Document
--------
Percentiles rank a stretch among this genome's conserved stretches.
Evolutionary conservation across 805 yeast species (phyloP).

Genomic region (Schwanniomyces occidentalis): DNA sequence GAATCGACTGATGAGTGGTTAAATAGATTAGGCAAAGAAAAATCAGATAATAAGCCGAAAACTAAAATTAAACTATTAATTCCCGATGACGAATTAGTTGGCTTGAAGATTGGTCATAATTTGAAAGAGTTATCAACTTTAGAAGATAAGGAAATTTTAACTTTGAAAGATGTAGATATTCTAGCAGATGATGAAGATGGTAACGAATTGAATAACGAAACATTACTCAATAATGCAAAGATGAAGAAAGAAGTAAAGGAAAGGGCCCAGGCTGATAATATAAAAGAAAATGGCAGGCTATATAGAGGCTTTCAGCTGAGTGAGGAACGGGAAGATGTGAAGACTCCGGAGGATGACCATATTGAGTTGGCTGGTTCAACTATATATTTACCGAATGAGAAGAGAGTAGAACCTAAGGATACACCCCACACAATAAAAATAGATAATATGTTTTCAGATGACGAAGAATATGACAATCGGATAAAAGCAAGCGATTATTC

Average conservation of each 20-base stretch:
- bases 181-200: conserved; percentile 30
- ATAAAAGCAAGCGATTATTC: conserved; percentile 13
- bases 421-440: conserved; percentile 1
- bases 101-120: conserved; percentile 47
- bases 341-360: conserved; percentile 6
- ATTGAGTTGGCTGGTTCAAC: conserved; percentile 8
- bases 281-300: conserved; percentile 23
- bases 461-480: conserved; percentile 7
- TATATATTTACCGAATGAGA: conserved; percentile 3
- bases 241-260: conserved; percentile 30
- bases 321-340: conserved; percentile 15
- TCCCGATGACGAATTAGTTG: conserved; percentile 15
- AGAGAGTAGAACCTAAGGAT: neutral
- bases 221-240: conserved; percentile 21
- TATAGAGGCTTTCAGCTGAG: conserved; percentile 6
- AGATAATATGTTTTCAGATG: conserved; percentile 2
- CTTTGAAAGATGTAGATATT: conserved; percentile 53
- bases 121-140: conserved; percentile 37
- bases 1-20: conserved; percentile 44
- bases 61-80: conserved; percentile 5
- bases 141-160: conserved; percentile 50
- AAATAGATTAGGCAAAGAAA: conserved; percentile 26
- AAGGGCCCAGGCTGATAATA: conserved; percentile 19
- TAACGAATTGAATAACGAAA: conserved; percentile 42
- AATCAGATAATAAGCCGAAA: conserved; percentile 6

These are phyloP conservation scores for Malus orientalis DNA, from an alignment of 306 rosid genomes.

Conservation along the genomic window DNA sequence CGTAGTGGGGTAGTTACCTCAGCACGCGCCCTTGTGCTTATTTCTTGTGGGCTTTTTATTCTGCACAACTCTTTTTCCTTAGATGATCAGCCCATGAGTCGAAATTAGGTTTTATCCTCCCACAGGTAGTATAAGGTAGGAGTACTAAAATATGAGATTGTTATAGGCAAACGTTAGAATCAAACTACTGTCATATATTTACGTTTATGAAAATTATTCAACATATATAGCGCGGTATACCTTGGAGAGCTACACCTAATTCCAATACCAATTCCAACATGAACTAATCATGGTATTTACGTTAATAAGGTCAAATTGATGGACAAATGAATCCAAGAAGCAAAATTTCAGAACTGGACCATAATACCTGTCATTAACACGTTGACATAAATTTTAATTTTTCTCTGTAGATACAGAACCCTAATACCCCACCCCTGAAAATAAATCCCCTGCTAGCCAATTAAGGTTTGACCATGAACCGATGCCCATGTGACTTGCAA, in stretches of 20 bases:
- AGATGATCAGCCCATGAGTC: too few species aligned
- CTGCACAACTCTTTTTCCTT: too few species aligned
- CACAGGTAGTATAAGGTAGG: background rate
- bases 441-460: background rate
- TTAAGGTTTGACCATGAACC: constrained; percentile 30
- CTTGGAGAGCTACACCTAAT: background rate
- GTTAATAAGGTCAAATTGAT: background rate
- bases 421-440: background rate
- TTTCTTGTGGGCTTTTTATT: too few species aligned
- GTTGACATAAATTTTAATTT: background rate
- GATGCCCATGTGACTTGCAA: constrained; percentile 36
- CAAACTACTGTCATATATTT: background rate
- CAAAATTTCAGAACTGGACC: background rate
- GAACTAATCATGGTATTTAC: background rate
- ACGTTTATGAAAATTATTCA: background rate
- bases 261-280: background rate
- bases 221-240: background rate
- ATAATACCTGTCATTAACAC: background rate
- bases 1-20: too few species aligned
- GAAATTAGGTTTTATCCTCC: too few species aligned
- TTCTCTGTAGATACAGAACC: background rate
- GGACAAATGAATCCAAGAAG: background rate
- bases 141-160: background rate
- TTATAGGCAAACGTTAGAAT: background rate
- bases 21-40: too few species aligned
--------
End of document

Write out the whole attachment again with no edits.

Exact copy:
Percentiles rank a stretch among this genome's conserved stretches.
Evolutionary conservation across 805 yeast species (phyloP).

Genomic region (Schwanniomyces occidentalis): DNA sequence GAATCGACTGATGAGTGGTTAAATAGATTAGGCAAAGAAAAATCAGATAATAAGCCGAAAACTAAAATTAAACTATTAATTCCCGATGACGAATTAGTTGGCTTGAAGATTGGTCATAATTTGAAAGAGTTATCAACTTTAGAAGATAAGGAAATTTTAACTTTGAAAGATGTAGATATTCTAGCAGATGATGAAGATGGTAACGAATTGAATAACGAAACATTACTCAATAATGCAAAGATGAAGAAAGAAGTAAAGGAAAGGGCCCAGGCTGATAATATAAAAGAAAATGGCAGGCTATATAGAGGCTTTCAGCTGAGTGAGGAACGGGAAGATGTGAAGACTCCGGAGGATGACCATATTGAGTTGGCTGGTTCAACTATATATTTACCGAATGAGAAGAGAGTAGAACCTAAGGATACACCCCACACAATAAAAATAGATAATATGTTTTCAGATGACGAAGAATATGACAATCGGATAAAAGCAAGCGATTATTC

Average conservation of each 20-base stretch:
- bases 181-200: conserved; percentile 30
- ATAAAAGCAAGCGATTATTC: conserved; percentile 13
- bases 421-440: conserved; percentile 1
- bases 101-120: conserved; percentile 47
- bases 341-360: conserved; percentile 6
- ATTGAGTTGGCTGGTTCAAC: conserved; percentile 8
- bases 281-300: conserved; percentile 23
- bases 461-480: conserved; percentile 7
- TATATATTTACCGAATGAGA: conserved; percentile 3
- bases 241-260: conserved; percentile 30
- bases 321-340: conserved; percentile 15
- TCCCGATGACGAATTAGTTG: conserved; percentile 15
- AGAGAGTAGAACCTAAGGAT: neutral
- bases 221-240: conserved; percentile 21
- TATAGAGGCTTTCAGCTGAG: conserved; percentile 6
- AGATAATATGTTTTCAGATG: conserved; percentile 2
- CTTTGAAAGATGTAGATATT: conserved; percentile 53
- bases 121-140: conserved; percentile 37
- bases 1-20: conserved; percentile 44
- bases 61-80: conserved; percentile 5
- bases 141-160: conserved; percentile 50
- AAATAGATTAGGCAAAGAAA: conserved; percentile 26
- AAGGGCCCAGGCTGATAATA: conserved; percentile 19
- TAACGAATTGAATAACGAAA: conserved; percentile 42
- AATCAGATAATAAGCCGAAA: conserved; percentile 6

These are phyloP conservation scores for Malus orientalis DNA, from an alignment of 306 rosid genomes.

Conservation along the genomic window DNA sequence CGTAGTGGGGTAGTTACCTCAGCACGCGCCCTTGTGCTTATTTCTTGTGGGCTTTTTATTCTGCACAACTCTTTTTCCTTAGATGATCAGCCCATGAGTCGAAATTAGGTTTTATCCTCCCACAGGTAGTATAAGGTAGGAGTACTAAAATATGAGATTGTTATAGGCAAACGTTAGAATCAAACTACTGTCATATATTTACGTTTATGAAAATTATTCAACATATATAGCGCGGTATACCTTGGAGAGCTACACCTAATTCCAATACCAATTCCAACATGAACTAATCATGGTATTTACGTTAATAAGGTCAAATTGATGGACAAATGAATCCAAGAAGCAAAATTTCAGAACTGGACCATAATACCTGTCATTAACACGTTGACATAAATTTTAATTTTTCTCTGTAGATACAGAACCCTAATACCCCACCCCTGAAAATAAATCCCCTGCTAGCCAATTAAGGTTTGACCATGAACCGATGCCCATGTGACTTGCAA, in stretches of 20 bases:
- AGATGATCAGCCCATGAGTC: too few species aligned
- CTGCACAACTCTTTTTCCTT: too few species aligned
- CACAGGTAGTATAAGGTAGG: background rate
- bases 441-460: background rate
- TTAAGGTTTGACCATGAACC: constrained; percentile 30
- CTTGGAGAGCTACACCTAAT: background rate
- GTTAATAAGGTCAAATTGAT: background rate
- bases 421-440: background rate
- TTTCTTGTGGGCTTTTTATT: too few species aligned
- GTTGACATAAATTTTAATTT: background rate
- GATGCCCATGTGACTTGCAA: constrained; percentile 36
- CAAACTACTGTCATATATTT: background rate
- CAAAATTTCAGAACTGGACC: background rate
- GAACTAATCATGGTATTTAC: background rate
- ACGTTTATGAAAATTATTCA: background rate
- bases 261-280: background rate
- bases 221-240: background rate
- ATAATACCTGTCATTAACAC: background rate
- bases 1-20: too few species aligned
- GAAATTAGGTTTTATCCTCC: too few species aligned
- TTCTCTGTAGATACAGAACC: background rate
- GGACAAATGAATCCAAGAAG: background rate
- bases 141-160: background rate
- TTATAGGCAAACGTTAGAAT: background rate
- bases 21-40: too few species aligned